Eighty-six percent of the rich people in his study made a habit out of associating with other success-minded individuals. On the flip side, "they also make a point to limit their exposure to toxic, negative people," he explains.
The importance of substituting negative friends and acquaintances for positive individuals stems from the fact that positivity was a hallmark of the rich people he studied — and we emulate the people we associate with.
"Long-term success is only possible when you have a positive mental outlook," Corley states.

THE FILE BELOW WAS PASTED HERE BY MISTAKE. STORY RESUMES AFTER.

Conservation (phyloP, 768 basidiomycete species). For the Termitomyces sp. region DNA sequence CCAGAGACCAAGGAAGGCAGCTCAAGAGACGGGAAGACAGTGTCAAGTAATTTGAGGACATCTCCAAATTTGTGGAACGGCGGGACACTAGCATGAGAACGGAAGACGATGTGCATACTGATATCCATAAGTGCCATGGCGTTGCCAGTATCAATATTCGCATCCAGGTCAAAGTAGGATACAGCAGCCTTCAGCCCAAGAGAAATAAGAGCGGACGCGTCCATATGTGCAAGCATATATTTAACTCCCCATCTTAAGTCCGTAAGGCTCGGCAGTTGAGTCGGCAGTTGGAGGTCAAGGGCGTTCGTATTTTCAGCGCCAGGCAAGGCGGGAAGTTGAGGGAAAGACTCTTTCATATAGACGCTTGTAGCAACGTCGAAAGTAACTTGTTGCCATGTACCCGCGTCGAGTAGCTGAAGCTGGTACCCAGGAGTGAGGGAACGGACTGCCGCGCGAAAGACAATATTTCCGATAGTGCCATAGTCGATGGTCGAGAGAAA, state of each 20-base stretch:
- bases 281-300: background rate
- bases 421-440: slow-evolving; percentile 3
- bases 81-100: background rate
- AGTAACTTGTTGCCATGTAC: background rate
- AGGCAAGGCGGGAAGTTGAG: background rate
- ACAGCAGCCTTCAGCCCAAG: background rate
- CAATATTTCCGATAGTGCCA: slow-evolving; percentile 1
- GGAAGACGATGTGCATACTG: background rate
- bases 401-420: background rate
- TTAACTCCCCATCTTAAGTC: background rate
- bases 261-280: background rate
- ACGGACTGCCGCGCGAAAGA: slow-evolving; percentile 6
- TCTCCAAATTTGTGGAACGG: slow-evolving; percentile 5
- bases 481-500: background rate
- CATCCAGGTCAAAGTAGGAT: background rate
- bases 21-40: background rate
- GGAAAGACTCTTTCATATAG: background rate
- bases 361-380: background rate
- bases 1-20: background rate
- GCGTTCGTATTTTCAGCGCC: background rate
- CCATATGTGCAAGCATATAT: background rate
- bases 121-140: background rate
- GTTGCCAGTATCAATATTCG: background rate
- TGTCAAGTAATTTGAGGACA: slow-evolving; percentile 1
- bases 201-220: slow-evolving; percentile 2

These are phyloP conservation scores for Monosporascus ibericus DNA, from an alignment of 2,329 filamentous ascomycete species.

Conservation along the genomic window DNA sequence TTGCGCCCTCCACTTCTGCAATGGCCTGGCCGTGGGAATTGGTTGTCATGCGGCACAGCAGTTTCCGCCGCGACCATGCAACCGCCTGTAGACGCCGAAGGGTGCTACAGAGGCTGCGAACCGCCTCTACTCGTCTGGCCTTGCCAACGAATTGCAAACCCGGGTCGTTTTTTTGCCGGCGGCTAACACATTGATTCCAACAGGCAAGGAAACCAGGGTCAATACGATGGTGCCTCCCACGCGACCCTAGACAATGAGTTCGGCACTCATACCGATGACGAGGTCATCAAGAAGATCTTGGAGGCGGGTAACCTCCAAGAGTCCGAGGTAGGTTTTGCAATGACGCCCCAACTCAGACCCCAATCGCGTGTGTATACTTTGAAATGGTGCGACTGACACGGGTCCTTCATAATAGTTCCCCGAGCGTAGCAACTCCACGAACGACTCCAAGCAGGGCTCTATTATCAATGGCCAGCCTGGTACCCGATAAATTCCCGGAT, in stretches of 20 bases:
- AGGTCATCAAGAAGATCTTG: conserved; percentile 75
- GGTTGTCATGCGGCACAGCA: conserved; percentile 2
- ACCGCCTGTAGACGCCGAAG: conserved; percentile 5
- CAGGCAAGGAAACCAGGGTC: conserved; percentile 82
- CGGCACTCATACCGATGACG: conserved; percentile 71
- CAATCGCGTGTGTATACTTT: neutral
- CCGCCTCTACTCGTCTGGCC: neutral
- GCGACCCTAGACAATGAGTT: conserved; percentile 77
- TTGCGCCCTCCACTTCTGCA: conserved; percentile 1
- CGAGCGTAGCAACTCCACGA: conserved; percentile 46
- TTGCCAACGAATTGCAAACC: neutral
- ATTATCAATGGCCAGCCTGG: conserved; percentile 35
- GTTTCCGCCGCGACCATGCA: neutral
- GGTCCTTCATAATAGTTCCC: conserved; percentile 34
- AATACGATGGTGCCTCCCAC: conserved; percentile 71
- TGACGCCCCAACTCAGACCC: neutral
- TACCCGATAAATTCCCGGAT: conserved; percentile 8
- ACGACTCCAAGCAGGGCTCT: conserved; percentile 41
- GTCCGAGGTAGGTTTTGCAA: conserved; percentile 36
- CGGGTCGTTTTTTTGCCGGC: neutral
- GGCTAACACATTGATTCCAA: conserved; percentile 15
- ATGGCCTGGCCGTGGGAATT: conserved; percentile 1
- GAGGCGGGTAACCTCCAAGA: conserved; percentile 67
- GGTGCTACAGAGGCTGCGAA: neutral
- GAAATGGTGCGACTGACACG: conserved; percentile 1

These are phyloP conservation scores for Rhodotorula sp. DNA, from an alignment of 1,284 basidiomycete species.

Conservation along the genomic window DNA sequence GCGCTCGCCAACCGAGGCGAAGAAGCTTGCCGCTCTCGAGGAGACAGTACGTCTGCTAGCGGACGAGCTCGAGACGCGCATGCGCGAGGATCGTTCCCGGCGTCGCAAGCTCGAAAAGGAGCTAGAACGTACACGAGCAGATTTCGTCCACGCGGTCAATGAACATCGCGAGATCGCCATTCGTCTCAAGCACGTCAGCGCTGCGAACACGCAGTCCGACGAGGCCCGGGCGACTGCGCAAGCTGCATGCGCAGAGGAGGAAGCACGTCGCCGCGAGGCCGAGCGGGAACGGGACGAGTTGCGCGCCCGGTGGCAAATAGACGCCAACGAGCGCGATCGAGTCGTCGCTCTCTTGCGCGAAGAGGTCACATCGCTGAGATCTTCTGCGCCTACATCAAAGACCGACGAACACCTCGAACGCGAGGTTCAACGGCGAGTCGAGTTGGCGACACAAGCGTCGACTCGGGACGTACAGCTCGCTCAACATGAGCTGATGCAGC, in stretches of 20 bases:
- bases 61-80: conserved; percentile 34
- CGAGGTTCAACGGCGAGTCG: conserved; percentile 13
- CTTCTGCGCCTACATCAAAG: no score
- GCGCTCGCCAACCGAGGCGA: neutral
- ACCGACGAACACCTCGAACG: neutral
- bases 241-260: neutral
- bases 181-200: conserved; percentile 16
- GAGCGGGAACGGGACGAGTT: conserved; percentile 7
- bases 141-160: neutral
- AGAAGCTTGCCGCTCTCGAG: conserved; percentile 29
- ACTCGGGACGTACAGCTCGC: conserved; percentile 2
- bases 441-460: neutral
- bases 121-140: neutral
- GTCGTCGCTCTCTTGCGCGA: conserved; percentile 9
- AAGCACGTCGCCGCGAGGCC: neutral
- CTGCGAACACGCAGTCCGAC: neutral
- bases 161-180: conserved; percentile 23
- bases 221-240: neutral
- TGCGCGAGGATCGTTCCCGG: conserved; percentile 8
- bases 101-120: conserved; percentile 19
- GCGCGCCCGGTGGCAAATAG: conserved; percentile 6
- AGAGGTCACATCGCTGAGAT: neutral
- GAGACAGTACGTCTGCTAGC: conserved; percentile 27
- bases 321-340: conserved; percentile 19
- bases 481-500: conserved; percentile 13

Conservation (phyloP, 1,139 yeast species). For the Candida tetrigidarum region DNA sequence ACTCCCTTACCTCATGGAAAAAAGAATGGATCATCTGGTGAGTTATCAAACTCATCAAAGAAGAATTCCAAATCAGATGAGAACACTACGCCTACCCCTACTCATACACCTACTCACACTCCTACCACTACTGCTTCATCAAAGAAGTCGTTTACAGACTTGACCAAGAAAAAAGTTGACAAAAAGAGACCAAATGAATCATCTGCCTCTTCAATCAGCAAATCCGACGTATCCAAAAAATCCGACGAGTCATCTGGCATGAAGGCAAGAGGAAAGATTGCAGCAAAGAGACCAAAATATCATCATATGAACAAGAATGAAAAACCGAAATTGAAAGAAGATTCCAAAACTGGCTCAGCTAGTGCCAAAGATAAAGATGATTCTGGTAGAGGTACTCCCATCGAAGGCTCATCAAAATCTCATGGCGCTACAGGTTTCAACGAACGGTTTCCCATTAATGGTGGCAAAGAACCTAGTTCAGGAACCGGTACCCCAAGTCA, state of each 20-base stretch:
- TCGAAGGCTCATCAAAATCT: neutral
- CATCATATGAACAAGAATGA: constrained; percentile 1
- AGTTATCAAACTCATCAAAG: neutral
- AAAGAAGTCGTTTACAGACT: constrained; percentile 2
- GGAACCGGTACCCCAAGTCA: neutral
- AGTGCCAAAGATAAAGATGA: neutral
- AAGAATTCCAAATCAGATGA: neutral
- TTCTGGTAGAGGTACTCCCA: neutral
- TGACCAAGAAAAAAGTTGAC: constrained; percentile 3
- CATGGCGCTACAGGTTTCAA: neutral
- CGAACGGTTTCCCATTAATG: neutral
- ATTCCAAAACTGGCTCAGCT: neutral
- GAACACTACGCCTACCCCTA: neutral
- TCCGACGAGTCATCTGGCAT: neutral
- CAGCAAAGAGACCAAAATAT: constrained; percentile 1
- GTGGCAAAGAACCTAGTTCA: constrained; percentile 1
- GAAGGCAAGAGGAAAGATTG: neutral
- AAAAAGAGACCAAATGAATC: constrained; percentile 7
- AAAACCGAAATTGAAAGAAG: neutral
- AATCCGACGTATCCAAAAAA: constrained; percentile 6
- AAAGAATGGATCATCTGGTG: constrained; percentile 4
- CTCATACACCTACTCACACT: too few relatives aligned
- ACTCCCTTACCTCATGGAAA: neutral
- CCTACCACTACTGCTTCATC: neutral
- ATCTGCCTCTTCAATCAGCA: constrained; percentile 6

He's not the only one to suggest that negativity derails success — or that your relationships could affect your financial success.
Nearly a century ago, journalist Napoleon Hill drew similar conclusions after researching over 500 self-made millionaires. "Men take on the nature and the habits and the power of thought of those with who they associate," he wrote in his 1937 bestseller, "Think and Grow Rich," and "there is no hope of success for the person who repels people through a negative personality."
The bottom line: Negativity will derail you from pursuing success, and like attracts like. Avoid the pessimists and start hanging out with the optimists.